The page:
Tuesday, July 7, 2015

Nouveau Haitiah (Donald McEwing)

In the tropical world of Donald McEwing's dazzling science fiction fantasy Nouveau Haitiah, evanescence is the norm. Flashes of intensely colorful life are seen out of the corner of your eye before disappearing:

A flock of yellow and carmine creatures flew low across the palms. They looked like no birds I had ever seen, all wings and legs, but no apparent tails. Overhead, a high purplish-gray overcast filtered a small yet intense sun...

Soon, black smoke rose from the guttering flames into the hazy twilight. The sun went down, and eight-legged lightning bugs rose over the dry fields of spear grass, flashing blue bioluminescent calls to potential hosts.

This world is reminiscent of our world in certain ways, and disorientingly unlike it in many others. The biology and geology are different. Metals are scarce, but "black diamonds" are common. The wild flora and fauna are involved in a dizzying network of parasitic mutualism, and many are quite dangerous to humans (leading to some very memorable scenes). The diamond root plant, associated with the black diamonds, is either a "mild stimulant" or a "wild hallucinogen," depending on who you ask.

The socio-political texture of Nouveau Haitiah draws on the history of the actual Haiti in the 19th Century, and modern upheavals in tropical nations. The array of squabbling and constantly changing guerrilla factions is difficult to get a handle on, as intended. Racial matters figure, but rather subliminally. Various women are pegged as "witches," but their powers all seem to depend on natural Nouveau Haitian substances.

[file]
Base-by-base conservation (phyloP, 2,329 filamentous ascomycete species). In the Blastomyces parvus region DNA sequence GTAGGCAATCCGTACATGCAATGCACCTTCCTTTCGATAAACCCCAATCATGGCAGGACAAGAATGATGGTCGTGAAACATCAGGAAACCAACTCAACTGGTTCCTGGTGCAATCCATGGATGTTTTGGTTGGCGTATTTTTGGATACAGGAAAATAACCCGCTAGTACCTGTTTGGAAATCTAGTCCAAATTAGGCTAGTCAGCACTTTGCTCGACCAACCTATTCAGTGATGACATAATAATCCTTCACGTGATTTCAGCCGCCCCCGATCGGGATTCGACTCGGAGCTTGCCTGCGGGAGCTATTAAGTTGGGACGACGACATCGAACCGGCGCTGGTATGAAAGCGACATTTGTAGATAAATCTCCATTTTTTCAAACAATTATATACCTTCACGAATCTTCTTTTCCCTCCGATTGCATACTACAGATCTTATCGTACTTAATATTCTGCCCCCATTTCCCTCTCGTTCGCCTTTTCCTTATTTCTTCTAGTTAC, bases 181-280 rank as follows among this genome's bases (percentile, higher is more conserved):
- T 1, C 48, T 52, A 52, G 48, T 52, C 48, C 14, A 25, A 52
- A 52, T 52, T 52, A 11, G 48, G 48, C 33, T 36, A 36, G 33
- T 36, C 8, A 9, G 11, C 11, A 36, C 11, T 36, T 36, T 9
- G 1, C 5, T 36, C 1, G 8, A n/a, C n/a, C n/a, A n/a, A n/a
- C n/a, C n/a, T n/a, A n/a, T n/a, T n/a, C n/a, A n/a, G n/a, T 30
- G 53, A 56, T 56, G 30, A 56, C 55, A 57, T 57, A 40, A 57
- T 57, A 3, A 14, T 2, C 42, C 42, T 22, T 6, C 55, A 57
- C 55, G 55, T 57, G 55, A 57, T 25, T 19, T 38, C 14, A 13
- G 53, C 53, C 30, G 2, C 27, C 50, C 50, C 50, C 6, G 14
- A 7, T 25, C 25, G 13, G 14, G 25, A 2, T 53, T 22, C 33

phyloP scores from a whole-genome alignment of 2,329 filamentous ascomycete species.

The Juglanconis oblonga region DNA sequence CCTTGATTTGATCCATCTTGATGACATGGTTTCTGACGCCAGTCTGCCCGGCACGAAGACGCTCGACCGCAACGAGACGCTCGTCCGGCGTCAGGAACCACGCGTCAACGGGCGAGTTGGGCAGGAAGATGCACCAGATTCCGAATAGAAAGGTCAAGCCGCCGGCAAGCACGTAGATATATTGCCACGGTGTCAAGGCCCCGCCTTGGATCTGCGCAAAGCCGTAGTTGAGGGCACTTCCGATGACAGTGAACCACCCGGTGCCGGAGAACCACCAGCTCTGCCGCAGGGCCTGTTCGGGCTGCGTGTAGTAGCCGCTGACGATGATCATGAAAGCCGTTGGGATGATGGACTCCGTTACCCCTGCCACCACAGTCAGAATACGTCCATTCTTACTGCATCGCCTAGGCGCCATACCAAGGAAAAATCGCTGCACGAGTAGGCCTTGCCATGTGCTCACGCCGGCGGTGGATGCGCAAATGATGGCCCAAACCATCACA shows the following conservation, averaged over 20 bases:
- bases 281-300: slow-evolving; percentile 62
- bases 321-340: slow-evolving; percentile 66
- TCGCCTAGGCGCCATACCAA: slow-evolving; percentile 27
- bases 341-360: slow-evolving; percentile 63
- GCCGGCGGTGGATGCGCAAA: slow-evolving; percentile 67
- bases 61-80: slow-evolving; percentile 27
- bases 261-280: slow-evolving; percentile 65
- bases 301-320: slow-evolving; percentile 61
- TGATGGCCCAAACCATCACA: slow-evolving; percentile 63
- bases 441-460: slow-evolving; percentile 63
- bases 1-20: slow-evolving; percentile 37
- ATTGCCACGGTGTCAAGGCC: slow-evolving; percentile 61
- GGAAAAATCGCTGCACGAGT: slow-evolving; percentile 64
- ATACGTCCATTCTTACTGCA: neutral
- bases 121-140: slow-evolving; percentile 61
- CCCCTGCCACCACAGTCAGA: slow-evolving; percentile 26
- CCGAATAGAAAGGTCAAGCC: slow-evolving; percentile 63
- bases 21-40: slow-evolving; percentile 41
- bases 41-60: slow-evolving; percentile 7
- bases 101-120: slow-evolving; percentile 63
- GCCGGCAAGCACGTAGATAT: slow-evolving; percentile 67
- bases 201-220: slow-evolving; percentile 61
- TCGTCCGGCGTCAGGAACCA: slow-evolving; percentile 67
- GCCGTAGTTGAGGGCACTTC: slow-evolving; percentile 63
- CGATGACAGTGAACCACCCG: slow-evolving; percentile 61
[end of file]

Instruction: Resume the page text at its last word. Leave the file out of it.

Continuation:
Marcel Proust's A la recherche du temps perdu exists in this world and is in fact a wellspring of the story, although whether it exists in the same form as we know it is not entirely clear. In any case, literary modernism provides a strong pulse in Nouveau Haitiah, and in an accompanying series of essays on the book's website, McEwing makes it clear that part of his goal is to wed that modernism with the narrative drive and surface appeal of well-imagined science fiction. He succeeds in that.

The story and the experiences of the protagonist Leon begin in media res, as he emerges from a pool of water with no memories prior to that moment, and immediately finds himself swept up in intrigues.

Nouveau Haitiah is a great example of what the adventurous reader looks for, a highly original experience. I only had occasional flickers of possible influences, the strongest being David Lindsay's 1920 speculative masterpiece, A Voyage to Arcturus. It turns out that this is just an affinity though, because I queried McEwing as to whether he was familiar with Lindsay's novel, and he wasn't - although he has since read it, and responded as positively as I would have predicted.

Nouveau Haitiah

A Voyage to Arcturus

No comments:

Post a Comment